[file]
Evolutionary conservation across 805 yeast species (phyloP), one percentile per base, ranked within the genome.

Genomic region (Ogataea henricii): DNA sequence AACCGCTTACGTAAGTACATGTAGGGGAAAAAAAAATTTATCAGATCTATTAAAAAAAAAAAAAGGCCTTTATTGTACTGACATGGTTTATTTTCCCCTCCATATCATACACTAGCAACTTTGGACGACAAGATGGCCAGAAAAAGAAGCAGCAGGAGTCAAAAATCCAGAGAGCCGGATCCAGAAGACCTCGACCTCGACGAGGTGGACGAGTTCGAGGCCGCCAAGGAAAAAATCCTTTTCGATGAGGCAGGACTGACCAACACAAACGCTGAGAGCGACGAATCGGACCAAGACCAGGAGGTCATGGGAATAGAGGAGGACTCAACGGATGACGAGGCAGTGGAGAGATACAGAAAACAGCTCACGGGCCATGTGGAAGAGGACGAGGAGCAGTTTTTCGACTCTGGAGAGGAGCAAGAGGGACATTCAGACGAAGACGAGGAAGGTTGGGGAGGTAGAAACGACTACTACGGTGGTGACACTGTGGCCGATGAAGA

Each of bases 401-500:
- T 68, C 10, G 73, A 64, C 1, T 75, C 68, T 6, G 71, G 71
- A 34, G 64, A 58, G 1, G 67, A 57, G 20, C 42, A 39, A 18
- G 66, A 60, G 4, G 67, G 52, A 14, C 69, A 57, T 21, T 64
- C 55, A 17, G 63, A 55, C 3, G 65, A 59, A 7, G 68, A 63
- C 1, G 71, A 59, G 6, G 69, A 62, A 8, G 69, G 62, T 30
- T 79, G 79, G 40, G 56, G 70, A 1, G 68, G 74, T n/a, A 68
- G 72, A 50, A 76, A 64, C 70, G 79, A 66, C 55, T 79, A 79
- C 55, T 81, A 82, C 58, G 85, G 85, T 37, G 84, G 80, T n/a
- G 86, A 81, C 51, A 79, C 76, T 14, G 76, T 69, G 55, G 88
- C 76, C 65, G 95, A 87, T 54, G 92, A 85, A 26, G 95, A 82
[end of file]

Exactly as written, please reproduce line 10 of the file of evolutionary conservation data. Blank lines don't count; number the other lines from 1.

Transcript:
- G 72, A 50, A 76, A 64, C 70, G 79, A 66, C 55, T 79, A 79